By Samuel Ouma
Kenya has recorded a decrease in the number of dollar millionaires last year, states the 15th Wealth Report by Knight Frank.
The 2021 wealth report released on Wednesday, February 24, revealed that the number of High Net Worth Individuals (HNWI) whose wealth is at least $1 million (Kshs. 110 million) declined by 912 from 4,235 registered in 2019 to 3,323 in 2020, which is equivalent to 22 per cent decrease.
The report attributed the drop to the economic hurdles that bedevilled Kenyans due to the outbreak of the Covid-19.
The pandemic hit the global economy, causing the loss of jobs and the closure of businesses. Millions of people worldwide were reported to have lost their jobs or their businesses hardly hit by the disease, which over 2.5 million people in the world.
“Wealthy people have become wealthy because they make good business decisions, and so it is imperative for us to understand how they make those decisions, particularity in a time of crisis such as the pandemic we are in at the moment,” said Ben Woodhams Knight Frank Kenya Managing Director.
In the same period, Tanzania registered a decrease of 8 per cent, meaning the High Net Worth Individuals dropped from 4,002 in 2019 to 3700 in the following year.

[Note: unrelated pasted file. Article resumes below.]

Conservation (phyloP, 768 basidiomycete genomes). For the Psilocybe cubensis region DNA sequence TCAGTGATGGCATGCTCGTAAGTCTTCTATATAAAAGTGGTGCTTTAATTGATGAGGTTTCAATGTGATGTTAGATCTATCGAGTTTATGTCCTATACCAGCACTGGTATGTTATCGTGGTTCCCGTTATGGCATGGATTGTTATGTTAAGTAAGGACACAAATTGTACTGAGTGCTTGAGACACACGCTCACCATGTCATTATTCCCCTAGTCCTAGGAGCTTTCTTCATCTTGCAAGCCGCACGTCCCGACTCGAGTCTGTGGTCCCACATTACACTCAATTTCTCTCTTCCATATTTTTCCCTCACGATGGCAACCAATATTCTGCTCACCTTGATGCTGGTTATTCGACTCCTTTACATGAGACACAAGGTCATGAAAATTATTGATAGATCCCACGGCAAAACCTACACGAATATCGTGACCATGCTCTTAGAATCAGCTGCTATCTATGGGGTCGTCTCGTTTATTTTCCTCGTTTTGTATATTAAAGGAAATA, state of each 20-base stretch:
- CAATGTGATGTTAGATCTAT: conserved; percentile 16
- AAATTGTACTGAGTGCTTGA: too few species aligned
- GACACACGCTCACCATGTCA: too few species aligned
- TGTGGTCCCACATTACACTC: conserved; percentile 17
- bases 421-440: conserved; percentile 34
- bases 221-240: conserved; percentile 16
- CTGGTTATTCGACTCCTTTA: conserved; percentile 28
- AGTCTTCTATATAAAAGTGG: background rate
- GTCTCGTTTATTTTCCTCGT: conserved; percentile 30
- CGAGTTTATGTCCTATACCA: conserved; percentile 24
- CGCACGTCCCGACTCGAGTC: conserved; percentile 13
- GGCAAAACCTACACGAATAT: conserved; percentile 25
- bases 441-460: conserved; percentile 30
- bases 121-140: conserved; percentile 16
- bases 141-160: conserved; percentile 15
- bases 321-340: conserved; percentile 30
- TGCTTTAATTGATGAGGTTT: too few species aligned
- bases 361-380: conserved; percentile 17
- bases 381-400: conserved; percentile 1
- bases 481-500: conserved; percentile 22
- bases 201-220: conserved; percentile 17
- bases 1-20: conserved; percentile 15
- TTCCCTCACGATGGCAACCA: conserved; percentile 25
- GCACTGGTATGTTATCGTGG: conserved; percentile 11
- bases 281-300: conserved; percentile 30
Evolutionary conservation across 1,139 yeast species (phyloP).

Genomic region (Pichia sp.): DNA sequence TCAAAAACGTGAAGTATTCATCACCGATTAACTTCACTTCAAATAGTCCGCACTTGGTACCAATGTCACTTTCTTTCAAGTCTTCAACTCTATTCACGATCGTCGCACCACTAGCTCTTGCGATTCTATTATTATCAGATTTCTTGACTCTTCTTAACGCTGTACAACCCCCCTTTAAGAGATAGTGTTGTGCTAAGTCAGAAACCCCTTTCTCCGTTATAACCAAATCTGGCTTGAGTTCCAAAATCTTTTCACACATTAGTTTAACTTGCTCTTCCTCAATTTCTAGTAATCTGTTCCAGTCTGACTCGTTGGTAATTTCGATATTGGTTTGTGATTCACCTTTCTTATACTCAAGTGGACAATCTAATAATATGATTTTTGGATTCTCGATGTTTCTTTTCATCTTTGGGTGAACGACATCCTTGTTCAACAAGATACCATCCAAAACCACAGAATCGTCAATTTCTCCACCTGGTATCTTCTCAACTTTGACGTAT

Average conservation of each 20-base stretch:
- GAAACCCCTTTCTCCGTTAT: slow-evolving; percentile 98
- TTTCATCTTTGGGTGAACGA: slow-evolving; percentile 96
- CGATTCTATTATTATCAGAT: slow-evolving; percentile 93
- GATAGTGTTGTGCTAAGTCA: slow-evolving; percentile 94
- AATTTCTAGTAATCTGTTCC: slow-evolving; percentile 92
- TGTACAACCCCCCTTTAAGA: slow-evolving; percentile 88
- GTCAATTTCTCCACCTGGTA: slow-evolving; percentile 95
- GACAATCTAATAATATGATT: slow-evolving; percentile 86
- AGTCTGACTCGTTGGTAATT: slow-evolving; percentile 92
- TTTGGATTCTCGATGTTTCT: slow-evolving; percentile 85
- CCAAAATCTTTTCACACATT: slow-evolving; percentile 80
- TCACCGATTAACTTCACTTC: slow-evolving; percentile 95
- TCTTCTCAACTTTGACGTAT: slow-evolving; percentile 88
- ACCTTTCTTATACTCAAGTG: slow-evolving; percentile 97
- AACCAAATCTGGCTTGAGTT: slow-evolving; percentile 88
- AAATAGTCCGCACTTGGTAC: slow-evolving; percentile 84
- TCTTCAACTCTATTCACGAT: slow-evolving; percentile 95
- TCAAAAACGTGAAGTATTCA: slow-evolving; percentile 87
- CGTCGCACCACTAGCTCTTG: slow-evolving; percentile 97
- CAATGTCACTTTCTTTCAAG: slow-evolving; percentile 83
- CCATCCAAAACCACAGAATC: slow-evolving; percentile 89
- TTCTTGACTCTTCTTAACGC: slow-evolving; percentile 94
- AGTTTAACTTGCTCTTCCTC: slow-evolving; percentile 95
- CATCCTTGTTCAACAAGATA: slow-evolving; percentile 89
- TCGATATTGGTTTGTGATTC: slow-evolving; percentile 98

In comparison to their neighbours Kenya, Tanzania had minimal Covid-19 restrictions. In contrast, the Kenyan government had imposed a dusk to dawn curfew, partial lockdown in some parts of the country, and banned public gatherings to battle the deadly disease.
Consequently, the Ultra High Net Worth Individuals (UHNWI) with an excess of $30 million (Kshs. 3.3 billion) only decreased by 15 per cent from 106 in 2019 to 90 in 2020.
“Usually, the UHNWI are people who diversify their portfolio and can withstand the test of time whether due to different geography they invest and asset class they invest in,” reiterated Tilda Mwai, Knight Frank Researcher Africa.
However, the report projected an increase in the number of dollar millionaires and the multi-million dollar by 46 and 22 per cent, respectively, as the economic recovery programme gains momentum.
The report also listed Kenya, Spain, and Romania as some countries with the largest drop in the HNWI population because of the unfriendly investment climate. Spain and Romania had 22 per cent each.